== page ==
CNG Fuel Price Report
From Clean Cities Alternative Fuel Price Report published by Argonne National Laboratory for DOE's Clean Cities Program

Overall Average Fuel Prices (as of July 2012)

 

Nationwide Average Price for Fuel This Report

Nationwide Average Price for Fuel Last Report

Change in Price This Report vs. Last Report

Units of Measurement

Gasoline (Regular)

$3.52

$3.89

$0.37

per gallon

Diesel

$3.75

$4.12

$0.37

per gallon

CNG

$2.05

$2.08

$0.03

per GGE


NGVs & CNG in the News

Horsepower Group Ready to Saddle Up Natural Gas--Chron.com

Sept. Closes Strongly With Multiple CNG Sites Now Open For Fueling--NGT News

Kansas City Transportation Company Begins Deployment Of Compressed Natural Gas Cabs--NGT News

Phosphorus-Free Lakes, Natural Gas Vehicles Two Goals in 2013 County Budget--The Cap Times

Growing Number of Trucking Companies Consider Switching to Natural Gas--Calgary Herald

To read more, click here.


Upcoming Training from NGVi

CNG Fueling Station Design Training

November 13-14, 2012 | Downey, CA

Training for public and commercial sector professionals on the most up-to-date methods and practices for sizing, designing, specifying, and constructing a CNG fuel­ing station.

CNG Fueling Station Operation & Maintenance Training

November 15-16, 2012 | Downey, CA

Comprehensive curriculum covers everything from a basic introduction to compressed natural gas (CNG) to how to conduct a natural gas fuel station safety inspection.

 



Click here to Register

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Upcoming Training

 

Level 1: NGV Essentials
and Safety Practices

March 28, 2017
Charlotte, NC

Level 2: CNG Fuel System
Inspector Training

March 29-30, 2017
Charlotte, NC

Level 3: Heavy-Duty NGV Maintenance
and Diagnostics Training

April 10-11, 2017
Egg Harbor, NJ

Level 2: CNG Fuel System
Inspector Training

April 12-13, 2017
Egg Harbor, NJ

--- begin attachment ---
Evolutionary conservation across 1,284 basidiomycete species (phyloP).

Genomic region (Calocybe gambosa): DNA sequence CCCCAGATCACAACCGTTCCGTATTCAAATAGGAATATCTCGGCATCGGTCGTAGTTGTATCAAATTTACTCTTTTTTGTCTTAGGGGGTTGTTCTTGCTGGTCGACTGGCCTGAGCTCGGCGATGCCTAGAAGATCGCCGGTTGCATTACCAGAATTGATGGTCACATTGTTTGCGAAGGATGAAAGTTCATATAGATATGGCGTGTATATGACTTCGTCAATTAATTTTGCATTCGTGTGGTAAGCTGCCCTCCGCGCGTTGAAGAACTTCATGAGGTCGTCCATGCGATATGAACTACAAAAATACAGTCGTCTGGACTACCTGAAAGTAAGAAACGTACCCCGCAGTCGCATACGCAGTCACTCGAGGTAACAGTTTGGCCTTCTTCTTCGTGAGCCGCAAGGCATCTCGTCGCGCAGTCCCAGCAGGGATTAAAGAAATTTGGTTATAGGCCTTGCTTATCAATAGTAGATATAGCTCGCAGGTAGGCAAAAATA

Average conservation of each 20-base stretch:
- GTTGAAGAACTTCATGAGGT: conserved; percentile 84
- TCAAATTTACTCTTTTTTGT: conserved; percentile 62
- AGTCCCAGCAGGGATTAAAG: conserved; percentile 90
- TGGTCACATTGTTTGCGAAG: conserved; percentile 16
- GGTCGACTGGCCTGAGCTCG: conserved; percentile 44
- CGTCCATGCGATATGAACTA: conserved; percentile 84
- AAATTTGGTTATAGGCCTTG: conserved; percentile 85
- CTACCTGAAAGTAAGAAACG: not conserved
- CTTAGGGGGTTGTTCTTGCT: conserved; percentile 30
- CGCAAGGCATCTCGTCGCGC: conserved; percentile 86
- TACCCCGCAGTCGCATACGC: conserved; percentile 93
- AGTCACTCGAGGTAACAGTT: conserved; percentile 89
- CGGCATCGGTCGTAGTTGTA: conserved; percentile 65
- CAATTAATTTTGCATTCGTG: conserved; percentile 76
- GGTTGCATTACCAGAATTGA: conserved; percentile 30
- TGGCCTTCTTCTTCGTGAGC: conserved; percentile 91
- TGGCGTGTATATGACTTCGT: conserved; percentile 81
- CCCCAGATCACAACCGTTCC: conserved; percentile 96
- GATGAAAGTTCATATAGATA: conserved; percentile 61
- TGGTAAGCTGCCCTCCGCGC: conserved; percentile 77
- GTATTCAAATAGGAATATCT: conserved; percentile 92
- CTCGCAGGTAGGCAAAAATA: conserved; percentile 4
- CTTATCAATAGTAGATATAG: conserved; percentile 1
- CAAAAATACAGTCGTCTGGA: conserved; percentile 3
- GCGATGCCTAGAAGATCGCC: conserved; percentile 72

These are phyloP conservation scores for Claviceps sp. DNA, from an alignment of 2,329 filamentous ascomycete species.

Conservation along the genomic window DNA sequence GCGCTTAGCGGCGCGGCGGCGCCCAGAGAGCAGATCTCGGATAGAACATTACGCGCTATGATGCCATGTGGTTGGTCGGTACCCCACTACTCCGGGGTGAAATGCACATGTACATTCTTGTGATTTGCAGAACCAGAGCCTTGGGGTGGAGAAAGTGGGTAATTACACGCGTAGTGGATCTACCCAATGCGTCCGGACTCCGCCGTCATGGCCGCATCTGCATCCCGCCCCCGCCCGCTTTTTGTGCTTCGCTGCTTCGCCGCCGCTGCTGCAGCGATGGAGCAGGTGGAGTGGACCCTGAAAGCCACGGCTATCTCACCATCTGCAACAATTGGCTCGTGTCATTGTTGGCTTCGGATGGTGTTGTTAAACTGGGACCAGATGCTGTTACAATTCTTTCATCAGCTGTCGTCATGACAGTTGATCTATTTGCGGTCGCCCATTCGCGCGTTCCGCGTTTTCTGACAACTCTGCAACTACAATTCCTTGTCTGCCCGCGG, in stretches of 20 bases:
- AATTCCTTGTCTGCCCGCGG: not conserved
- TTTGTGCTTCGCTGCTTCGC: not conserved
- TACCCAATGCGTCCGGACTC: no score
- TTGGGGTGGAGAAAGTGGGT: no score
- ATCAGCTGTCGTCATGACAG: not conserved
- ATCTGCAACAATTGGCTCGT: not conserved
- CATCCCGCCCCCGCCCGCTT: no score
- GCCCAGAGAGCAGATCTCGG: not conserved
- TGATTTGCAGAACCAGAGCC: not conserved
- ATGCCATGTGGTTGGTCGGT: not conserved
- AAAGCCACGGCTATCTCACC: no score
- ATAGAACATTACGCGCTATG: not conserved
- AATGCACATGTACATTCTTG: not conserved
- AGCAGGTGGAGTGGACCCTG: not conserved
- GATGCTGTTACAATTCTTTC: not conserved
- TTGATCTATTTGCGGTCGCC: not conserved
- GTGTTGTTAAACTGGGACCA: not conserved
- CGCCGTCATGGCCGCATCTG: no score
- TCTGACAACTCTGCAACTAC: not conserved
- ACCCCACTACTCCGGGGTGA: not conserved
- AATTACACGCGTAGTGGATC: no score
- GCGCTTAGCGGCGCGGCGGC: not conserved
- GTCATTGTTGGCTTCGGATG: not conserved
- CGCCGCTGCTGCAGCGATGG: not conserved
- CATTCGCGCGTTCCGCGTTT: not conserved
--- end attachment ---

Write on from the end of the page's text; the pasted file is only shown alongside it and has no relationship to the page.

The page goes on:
CNG Fueling Station
Design Training

April 24-25, 2017
Spring Valley, NV

CNG Fueling Station Operation
and Maintenance Training

April 26-27, 2017
Spring Valley, NV

Level 1: NGV Essentials
and Safety Practices

May 9, 2017
Denver, CO

Level 2: CNG Fuel System
Inspector Training

March 10-11, 2017
Denver, CO

 

 

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About NGVi

Natural Gas Vehicle Institute is North America’s leading provider of training and consulting on natural gas as a transportation fuel.

Our services address the full range of natural gas vehicle and fueling issues, including:

Technical consulting services – Sizing and designing compressed natural gas fueling stations, vehicle assessments and technical assistance for fleets, CNG fueling station troubleshooting, natural gas vehicle maintenance facilities upgrades, liquefied natural gas fleet and fueling management.

Technical training – NGV Essentials and Safety Practices, CNG Fuel System Inspector Training, Heavy-Duty NGV Maintenance and Diagnostics Training, Light-Duty NGV Maintenance and Diagnostics Training, CNG Fueling Station Operation and Maintenance Training, CNG Fueling Station Design Training and CNG/LNG Codes and Standards Training for Fire Marshals and Code Officials.